Hillary Rodham Clinton
Barack Obama

DES MOINES Hillary Rodham Clintons aides went to bed Saturday night with the bad news from the new Des Moines Register poll on their minds, and they woke up Sunday and quickly pounced on the polls new No. 1, Barack Obama, with teeth bared.

Clinton aides made three hits on Mr. Obama within just a few hours on health care, campaign spending, and candor yet denied that they were acting out of concern about the new Register poll, which showed Mr. Obama in a statistical dead heat with Mrs. Clinton with less than five weeks to go until the Jan. 3 caucuses.

Mrs. Clintons spokesman, Howard Wolfson, appeared on CBSs Face the Nation with Mr. Obamas strategist, David Axelrod, and engaged in some warmed-over jousting about the candidates health insurance plans (they have been skirmishing for two weeks now about whether the respective plans would cover everyone). Then Mr. Wolfson threw a days-old story in Mr. Axelrods face: That the Obama campaign used an Obama political action committee to spread around money in states that hold the first primaries and caucuses.

Mr. Wolfson accused the Obama campaign, with the PAC, of taking in money from lobbyists despite the fact he said he doesnt take money from lobbyists, taking in money from lobbyists and giving money out to candidates in New Hampshire and Iowa to support his presidential campaign.

I would call on David David, will you shut down Senator Obamas slush fund? Mr. Wolfson said.

Mr. Axelrod said that he did not think there was any money left in the PAC, but did not address head-on whether there was anything wrong with the way the PAC money was used.

What Mr. Obama has done spending a portion of the remaining funds from his winding-down leadership PAC in a way that helps his campaign appears to stay within the letter but not the spirit of campaign finance rules. Although his actions seem to comply with Federal Election Commission rulings, he has in effect drawn on a second pool of political contributions to make payments that benefit his presidential campaign.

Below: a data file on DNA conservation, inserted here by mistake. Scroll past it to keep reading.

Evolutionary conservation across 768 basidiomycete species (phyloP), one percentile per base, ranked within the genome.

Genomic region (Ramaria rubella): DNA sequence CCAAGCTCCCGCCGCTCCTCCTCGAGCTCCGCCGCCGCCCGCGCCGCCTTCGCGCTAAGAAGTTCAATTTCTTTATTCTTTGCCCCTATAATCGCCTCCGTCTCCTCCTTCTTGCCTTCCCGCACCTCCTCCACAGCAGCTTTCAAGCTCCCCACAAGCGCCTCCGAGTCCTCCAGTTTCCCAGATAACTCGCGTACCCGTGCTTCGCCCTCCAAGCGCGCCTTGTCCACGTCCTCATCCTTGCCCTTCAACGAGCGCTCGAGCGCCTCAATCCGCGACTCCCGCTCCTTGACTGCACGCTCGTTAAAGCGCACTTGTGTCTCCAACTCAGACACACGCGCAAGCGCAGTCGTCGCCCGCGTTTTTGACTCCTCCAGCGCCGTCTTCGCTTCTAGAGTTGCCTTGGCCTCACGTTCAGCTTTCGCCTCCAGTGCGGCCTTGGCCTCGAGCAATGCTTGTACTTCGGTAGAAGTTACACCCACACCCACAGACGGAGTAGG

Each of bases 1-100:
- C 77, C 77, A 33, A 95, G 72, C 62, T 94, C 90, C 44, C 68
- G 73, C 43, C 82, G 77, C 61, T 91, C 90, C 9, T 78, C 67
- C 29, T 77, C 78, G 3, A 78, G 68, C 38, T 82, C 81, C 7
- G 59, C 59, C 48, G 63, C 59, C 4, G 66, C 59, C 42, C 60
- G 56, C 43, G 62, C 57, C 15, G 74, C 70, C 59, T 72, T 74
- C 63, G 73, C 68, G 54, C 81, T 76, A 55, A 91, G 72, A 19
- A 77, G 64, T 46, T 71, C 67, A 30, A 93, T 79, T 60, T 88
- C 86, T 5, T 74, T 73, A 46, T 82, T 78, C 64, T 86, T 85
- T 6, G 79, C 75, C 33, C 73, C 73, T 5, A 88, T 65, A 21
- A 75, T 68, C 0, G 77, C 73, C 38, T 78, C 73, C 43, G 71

Of course, before the campaign officially began all the serious presidential candidates used such political action committees to make similar payments to build good will in pivotal states. Not all, however, continued to tap their political action committees that way through mid-2007.

A few hours later, the Clinton campaign accused Mr. Obama of re-writing history by saying that he had not been planning for years to run for president like some of the other candidates. The campaign included news articles and statements of friends or relatives of Mr. Obama saying that he had been thinking of running for president for at least a decade.

Mr. Obama, speaking at a news conference in Des Moines today, shared his view about the Clinton onslaught.

I think that folks from some of the other campaigns are reading the polls and starting to get stressed and issuing a whole range of outlandish accusations, Mr. Obama said. Everything that weve done is in exact accordance with the law. .

Well well well.  Suddenly the controlled, scripted Hillary is gone.  Suddenly the formulaic image-driven Hillary is replaced by the fanged and bare knuckled variety. 

There have been rumors throughout this campaign that Hillary has things on Obama.  And if she does, don't doubt for a minute that they will come out - or that it will be made to look like Hillary had nothing to do with  the outing.

This is the Clinton way.  It has worked before.  Count on it being used now.